Nostalgia Calling — Graduation from School

grad 2014

Yesterday has been the last day at school for my girlfriend and her year. After eight years they’ve finally reached this day of joy, celebrating the last time being together as school students as well as the end of a chapter in their lives — and the beginning of a new one. Being invited as guest I took pleasure in watching so many beautifully dressed young people with shining eyes full of joy and happiness over the recent climb of the summit in the German school system: the Abitur. It is indeed a great achievement and worth to be proud of!

Seeing them marching in and onto the stage to be celebrated with the sounds of “Auf Uns” by Andreas Bourani was terrific and emotional. It felt like air was vibrating of joy and pride of both parents and students. I Must admit, it indulged me in nostalgia, thinking of my graduation prom two years ago and what an amazing evening it had been. I clearly remember the sense of freedom I strongly felt that night, the confidence to have achieved something noteworthy and the joyful uncertainty what the future would have in stock for me. Yet the knowledge things would never be like before, that the end of a chapter in one’s life had been reached made me melancholic. And I was sure to see such a glance in the eyes of many at that night.

In a way it was welcoming chance for me to go back two years in time. Four semesters in university have considerably altered my mindset and broadened my horizon, but also made me forgot a little how good and exciting school could be. Knowing and having watched quite a few of them within the last years to become what they are today, I’m very curious what they will turn to be within the coming months and years. Judging from my limited experience the biggest changes are yet to come and I wish them all the best, whatever their aims and ways will be. Beyond, one thing this evening revealed to me once again very clearly: it is worth to work hard and strive for your goals. The joy of reward prevails.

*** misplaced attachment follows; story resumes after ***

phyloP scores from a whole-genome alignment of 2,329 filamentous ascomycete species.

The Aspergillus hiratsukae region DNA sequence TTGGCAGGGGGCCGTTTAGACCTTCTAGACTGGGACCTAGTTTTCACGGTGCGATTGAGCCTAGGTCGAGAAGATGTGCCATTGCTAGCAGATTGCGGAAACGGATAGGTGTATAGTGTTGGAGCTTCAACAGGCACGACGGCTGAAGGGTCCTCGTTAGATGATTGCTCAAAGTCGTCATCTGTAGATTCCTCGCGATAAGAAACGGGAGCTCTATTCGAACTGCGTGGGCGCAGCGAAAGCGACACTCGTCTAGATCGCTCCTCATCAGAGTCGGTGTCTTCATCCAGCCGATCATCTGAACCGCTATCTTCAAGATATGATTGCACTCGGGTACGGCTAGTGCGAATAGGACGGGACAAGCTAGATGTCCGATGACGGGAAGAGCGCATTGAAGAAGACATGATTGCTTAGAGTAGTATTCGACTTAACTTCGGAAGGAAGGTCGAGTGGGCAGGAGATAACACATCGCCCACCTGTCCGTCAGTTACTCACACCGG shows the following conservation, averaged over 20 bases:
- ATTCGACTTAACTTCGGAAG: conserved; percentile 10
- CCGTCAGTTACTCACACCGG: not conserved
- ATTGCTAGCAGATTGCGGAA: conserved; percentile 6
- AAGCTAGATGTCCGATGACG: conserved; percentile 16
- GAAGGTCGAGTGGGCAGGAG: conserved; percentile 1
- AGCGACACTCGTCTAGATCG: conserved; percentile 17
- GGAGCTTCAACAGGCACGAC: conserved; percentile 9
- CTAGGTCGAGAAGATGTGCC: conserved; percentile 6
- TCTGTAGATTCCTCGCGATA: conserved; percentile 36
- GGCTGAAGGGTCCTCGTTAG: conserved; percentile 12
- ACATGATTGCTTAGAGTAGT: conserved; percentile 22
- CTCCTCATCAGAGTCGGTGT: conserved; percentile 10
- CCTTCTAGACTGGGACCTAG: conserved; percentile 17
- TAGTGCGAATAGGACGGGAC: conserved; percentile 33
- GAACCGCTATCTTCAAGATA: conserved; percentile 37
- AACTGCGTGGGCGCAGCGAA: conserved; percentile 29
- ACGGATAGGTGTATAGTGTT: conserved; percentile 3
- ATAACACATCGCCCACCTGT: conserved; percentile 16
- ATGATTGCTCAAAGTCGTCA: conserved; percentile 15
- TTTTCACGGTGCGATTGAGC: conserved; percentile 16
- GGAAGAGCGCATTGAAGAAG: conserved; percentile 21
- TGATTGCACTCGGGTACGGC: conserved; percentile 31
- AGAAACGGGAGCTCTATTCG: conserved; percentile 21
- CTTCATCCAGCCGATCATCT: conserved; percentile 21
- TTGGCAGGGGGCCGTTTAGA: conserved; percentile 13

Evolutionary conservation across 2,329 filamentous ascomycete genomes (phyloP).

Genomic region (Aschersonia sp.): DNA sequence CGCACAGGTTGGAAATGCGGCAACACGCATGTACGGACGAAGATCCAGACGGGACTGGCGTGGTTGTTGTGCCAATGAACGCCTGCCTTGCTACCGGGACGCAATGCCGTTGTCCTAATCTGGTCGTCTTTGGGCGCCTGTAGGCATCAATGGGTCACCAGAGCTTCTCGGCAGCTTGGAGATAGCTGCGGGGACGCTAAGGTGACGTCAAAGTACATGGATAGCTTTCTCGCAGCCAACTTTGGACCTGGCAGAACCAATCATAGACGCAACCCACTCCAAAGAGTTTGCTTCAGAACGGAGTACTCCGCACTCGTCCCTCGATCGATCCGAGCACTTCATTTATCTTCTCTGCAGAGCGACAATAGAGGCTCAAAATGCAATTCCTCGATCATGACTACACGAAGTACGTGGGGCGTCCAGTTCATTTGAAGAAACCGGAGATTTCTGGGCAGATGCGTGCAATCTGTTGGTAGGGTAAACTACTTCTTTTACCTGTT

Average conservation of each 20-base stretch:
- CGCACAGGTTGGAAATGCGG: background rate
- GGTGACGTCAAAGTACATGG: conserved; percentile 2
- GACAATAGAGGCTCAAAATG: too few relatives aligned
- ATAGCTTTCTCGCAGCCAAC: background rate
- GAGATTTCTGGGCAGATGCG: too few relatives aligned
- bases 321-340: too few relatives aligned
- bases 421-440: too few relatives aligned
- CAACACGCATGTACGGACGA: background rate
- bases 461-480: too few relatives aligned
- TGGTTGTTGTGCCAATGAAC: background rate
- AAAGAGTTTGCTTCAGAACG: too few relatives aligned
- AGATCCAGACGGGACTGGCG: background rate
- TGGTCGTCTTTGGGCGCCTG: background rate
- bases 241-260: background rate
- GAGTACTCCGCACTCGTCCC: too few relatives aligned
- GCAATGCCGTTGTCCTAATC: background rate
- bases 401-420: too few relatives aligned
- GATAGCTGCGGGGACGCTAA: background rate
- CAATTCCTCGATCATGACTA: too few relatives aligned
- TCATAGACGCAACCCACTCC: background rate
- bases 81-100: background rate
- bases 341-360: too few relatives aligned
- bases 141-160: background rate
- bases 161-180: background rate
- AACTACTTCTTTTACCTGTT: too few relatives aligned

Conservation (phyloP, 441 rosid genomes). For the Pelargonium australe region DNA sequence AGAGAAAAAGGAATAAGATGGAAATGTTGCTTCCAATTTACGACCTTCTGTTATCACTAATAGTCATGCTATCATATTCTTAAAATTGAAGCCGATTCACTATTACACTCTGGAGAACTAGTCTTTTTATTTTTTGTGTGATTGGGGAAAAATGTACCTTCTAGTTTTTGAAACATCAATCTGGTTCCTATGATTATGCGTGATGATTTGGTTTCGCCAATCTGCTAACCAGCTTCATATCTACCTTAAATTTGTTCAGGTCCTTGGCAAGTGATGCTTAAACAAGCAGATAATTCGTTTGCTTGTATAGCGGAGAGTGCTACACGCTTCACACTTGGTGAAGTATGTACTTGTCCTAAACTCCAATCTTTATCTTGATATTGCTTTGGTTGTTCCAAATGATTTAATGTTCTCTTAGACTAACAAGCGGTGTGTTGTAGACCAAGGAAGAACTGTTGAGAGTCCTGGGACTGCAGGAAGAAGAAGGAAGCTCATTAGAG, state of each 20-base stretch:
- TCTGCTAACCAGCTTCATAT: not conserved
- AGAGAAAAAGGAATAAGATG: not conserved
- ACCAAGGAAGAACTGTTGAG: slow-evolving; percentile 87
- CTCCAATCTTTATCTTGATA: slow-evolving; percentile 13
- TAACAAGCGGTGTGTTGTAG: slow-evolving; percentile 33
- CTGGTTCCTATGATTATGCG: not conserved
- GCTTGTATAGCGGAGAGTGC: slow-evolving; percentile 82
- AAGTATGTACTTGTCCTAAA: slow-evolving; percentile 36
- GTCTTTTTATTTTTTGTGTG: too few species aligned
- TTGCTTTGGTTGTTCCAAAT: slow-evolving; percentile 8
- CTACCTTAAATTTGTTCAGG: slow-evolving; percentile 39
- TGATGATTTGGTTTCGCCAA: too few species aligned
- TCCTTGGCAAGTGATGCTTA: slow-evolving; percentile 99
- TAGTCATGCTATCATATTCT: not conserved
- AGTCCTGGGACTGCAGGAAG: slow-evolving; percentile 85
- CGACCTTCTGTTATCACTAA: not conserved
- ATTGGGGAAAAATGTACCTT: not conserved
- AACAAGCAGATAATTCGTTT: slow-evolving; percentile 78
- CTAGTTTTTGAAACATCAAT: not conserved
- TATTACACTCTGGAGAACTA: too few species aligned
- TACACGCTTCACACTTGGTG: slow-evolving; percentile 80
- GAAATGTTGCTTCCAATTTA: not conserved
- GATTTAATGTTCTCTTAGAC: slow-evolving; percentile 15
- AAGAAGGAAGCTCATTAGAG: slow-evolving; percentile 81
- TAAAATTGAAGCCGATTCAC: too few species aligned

Auf Uns by Andreas Bourani

An amazing hymn on friendship and love of life.

New About

Just updated the About page to accommodate some changes.

Hello, I’m Matt and this is my personal blog Airport of Mind. This name is indeed a bit special but basically just says that this blog is about more or less everything which crosses my mind. Thus I don’t write about specific, recurring topics or at least I don’t really intend. It just happens — which proves that the picture of the airport can be good metaphor for a place where different thoughts gather and take off eventually.

Though not apparent, this blog does have a little story. Actually I came from travel blogging several years ago, back when I was in Canada for an exchange during my school time. Half a year after I returned to Germany I started this blog in the summer of 2010. It was born out of a few reasons but I guess the most lasting one has been that I came to like to have a place to develop train of thoughts in less fugitive way. And even after almost four years I still enjoy coming back here from time to time (I wish it was more often).

More on me: I come from close to Frankfurt/Main, Germany, attended school there but today I’m bachelor student of “Philosophy & Economics” at the University of Bayreuth. It’s a great bachelor degree and I really like it.